Raskob was also occupied by the troubled prospects for his most visible and enduring legacy, New York City's Empire State Building. While the building symbolized business optimism in the darkest days of Depression, it placed a tremendous drain on Raskob's fortune and ran the risk of bringing him close to financial ruin. Raskob had envisioned the skyscraper in more prosperous times, and he had invited a number of his closest friends and associates to invest in what must have seemed at the time a sure thing. Al Smith was almost entirely dependent on his investments in the building and his position of chairman of the building's holding company. A convoluted sequence of refinancing and bond issues kept the concern viable for a number of years, but rental income never met projections and maintenance; repair and improvements were constant drains. By 1938, the Empire State Building appeared to be on the verge of bankruptcy, since the bonds and promissory notes that financed the building's operations and serviced its debt were essentially fictions agreed upon by the partners and investors. If stock fell into unfriendly hands, the liquidation and sale of the building would be inevitable. Raskob went one last time to his mentor and friend Pierre S. du Pont, who had been one of the original investors in the building but had since the Depression become less certain of Raskob's advice concerning investment strategy and who had divested his investments into various holdings without seeking the advice of his one-time protégée.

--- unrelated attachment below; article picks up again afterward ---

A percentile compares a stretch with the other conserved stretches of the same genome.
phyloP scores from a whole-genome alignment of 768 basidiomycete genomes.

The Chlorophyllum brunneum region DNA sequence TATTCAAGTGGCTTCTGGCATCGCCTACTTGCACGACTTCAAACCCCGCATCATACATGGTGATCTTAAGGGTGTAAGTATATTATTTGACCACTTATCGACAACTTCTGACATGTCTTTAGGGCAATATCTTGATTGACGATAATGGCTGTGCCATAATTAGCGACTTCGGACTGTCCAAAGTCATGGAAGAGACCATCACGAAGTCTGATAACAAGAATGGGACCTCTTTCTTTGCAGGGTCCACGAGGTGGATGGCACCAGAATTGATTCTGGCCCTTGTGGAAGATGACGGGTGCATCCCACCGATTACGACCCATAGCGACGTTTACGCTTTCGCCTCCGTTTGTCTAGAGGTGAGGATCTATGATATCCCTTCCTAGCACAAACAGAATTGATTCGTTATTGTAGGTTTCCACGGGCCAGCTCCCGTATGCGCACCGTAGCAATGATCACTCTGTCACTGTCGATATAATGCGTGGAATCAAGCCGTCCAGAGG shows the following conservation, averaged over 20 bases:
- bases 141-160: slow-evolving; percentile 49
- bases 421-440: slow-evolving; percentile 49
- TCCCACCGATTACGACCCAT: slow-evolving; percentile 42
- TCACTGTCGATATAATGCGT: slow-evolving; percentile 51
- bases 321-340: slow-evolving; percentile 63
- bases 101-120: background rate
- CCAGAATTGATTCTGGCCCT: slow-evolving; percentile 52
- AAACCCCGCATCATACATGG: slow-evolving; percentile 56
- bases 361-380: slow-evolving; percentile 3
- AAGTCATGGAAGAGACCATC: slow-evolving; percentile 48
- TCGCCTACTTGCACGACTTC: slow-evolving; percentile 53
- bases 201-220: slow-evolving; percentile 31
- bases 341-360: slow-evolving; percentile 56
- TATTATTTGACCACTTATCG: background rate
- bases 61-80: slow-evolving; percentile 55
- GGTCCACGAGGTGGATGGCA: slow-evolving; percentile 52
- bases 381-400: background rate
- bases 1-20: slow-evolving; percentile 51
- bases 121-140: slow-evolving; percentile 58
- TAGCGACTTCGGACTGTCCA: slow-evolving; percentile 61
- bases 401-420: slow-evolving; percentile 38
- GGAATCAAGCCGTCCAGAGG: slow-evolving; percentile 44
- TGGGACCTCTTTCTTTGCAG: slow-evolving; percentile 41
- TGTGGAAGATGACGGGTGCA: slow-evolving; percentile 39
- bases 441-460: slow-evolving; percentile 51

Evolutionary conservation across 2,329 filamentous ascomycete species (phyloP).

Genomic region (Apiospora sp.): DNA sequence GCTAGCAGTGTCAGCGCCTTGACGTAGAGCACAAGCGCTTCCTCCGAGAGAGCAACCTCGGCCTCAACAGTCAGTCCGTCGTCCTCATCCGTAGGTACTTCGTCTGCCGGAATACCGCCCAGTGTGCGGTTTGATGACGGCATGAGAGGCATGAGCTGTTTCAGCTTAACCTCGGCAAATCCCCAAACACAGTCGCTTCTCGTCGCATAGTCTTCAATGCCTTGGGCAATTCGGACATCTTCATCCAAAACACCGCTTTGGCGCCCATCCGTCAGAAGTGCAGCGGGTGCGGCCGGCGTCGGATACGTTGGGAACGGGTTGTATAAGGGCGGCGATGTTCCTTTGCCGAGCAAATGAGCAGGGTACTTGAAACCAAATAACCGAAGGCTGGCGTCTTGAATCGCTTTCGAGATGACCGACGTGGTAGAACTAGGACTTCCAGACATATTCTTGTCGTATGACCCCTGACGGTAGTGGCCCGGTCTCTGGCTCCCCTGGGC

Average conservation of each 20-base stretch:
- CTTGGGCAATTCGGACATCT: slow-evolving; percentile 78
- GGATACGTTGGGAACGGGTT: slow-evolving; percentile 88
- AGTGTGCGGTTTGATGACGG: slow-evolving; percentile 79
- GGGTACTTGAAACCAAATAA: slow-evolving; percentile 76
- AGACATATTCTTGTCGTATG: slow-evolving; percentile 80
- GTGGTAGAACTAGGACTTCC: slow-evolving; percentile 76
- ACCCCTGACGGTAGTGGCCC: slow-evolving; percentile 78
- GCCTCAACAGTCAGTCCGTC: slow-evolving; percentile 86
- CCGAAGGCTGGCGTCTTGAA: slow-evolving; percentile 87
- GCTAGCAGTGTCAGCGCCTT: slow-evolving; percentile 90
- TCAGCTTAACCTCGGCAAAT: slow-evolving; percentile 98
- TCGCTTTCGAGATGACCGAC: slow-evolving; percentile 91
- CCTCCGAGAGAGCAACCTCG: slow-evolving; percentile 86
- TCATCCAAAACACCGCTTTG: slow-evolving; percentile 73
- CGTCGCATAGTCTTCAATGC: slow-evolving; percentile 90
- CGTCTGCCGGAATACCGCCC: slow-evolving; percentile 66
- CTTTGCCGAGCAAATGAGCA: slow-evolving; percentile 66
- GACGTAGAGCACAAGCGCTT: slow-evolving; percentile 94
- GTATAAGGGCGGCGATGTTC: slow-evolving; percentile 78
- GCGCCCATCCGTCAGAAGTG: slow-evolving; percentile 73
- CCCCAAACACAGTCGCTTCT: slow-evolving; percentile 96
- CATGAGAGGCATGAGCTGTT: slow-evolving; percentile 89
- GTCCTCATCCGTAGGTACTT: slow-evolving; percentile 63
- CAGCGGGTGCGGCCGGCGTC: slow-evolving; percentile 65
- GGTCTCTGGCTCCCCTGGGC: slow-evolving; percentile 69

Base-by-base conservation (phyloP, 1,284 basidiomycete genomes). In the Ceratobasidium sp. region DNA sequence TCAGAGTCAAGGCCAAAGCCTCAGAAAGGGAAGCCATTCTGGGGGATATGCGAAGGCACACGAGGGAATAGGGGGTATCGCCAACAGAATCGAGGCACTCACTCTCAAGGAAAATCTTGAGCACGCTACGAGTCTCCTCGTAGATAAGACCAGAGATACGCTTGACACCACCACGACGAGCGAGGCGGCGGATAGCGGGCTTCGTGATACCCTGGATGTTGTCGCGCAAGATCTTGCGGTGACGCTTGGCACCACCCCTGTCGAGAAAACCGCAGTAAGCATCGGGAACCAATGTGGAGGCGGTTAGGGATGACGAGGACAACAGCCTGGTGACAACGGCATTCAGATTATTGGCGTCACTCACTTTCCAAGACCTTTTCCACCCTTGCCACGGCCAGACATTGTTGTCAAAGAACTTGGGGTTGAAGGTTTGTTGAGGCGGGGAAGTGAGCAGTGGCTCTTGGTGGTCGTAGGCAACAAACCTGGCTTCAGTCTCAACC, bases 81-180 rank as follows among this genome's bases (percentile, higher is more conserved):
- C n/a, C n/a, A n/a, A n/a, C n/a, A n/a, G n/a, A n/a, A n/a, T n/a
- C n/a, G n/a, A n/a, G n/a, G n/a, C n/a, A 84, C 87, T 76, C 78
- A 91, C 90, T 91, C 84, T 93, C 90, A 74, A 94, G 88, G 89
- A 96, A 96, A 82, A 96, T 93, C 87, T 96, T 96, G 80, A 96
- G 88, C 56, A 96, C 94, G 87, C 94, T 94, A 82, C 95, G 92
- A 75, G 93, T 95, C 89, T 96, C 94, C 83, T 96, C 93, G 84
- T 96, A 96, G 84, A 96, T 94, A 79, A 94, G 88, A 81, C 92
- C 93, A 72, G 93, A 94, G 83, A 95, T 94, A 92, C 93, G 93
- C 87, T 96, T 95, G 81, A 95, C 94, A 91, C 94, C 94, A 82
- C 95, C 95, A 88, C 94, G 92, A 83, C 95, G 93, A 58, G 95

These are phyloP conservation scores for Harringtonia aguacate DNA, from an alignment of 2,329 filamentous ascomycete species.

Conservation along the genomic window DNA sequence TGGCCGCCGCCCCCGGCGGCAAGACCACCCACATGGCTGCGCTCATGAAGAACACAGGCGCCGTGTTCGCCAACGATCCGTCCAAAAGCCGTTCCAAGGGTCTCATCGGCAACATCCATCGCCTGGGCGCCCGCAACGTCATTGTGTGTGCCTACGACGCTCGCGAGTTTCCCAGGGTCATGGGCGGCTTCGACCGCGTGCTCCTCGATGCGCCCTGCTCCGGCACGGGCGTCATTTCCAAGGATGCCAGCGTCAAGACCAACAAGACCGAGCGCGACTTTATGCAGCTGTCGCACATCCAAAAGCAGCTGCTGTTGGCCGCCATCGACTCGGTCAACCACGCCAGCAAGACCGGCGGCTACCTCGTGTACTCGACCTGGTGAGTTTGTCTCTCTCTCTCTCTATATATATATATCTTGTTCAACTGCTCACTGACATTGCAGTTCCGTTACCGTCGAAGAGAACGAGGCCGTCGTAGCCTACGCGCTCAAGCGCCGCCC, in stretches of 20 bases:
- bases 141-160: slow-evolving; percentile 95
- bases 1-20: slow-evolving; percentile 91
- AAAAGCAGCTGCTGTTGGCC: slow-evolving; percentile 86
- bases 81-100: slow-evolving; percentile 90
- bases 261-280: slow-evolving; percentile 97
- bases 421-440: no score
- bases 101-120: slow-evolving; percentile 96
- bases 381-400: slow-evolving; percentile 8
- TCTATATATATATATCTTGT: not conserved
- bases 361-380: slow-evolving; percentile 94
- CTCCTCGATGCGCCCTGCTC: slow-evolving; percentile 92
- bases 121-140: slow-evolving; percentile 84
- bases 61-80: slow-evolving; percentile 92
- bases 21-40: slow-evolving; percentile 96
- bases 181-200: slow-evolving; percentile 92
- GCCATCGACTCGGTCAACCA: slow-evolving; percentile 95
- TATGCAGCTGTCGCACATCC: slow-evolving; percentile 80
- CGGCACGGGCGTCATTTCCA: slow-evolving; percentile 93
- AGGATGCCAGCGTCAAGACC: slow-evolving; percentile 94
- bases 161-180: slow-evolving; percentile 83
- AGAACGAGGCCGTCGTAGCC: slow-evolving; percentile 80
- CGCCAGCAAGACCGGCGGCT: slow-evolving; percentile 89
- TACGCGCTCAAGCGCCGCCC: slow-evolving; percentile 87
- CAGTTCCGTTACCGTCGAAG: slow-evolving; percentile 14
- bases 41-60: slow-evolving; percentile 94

In response to appeals from Raskob and Smith, among others, du Pont agreed to sell to the partnership a very large annuity-bearing life-insurance policy held jointly with his wife Alice Belin du Pont. The two received in return periodic cash payments from the Empire State partners, and the policy provided a valuable asset and much needed income for the building. With the du Ponts' help, the building weathered its last storm; in the pre-war recovery of New York business and real estate, it became as profitable an enterprise as Raskob had originally conceived it to be. The Empire State Building became the core of Raskob's wealth in his last years as well as the foundation of his enduring charitable legacy.
From 1932, Raskob's business interests were much less monumental in scope, if not in form. Even at the height of his involvements with the DuPont Company and GM, Raskob had always been aware of and active in a large number of smaller scale, diverse ventures in New York State, Delaware, and further afield. Many of these enterprises took advantage of Raskob's knowledge of and involvement in the product and production chain of the chemical and automobile industries, and they were also typically characterized by support of investment or occupational interests of old friends, relatives, and acquaintances. From his earliest years with the DuPont Company, Raskob endeavored to find positions in Wilmington and New Jersey for old schoolfriends from Lockport, coworkers from Lorain, and family members from New York State and Indiana. As his wealth grew and his interests diversified, he gladly supported friends' business ventures--including insecticide factories in New York State, auto dealerships, and floor-product companies, among many others--as long as the old friends in charge could convince him that the enterprises were on some kind of sound footing and had reasonable market prospects and management competency. From the early 1930s, Raskob began to apply this critical but faithful model of support to his adult sons, John Jakob, Jr. and Robert Pierre Raskob, in their attempts to make their own business careers.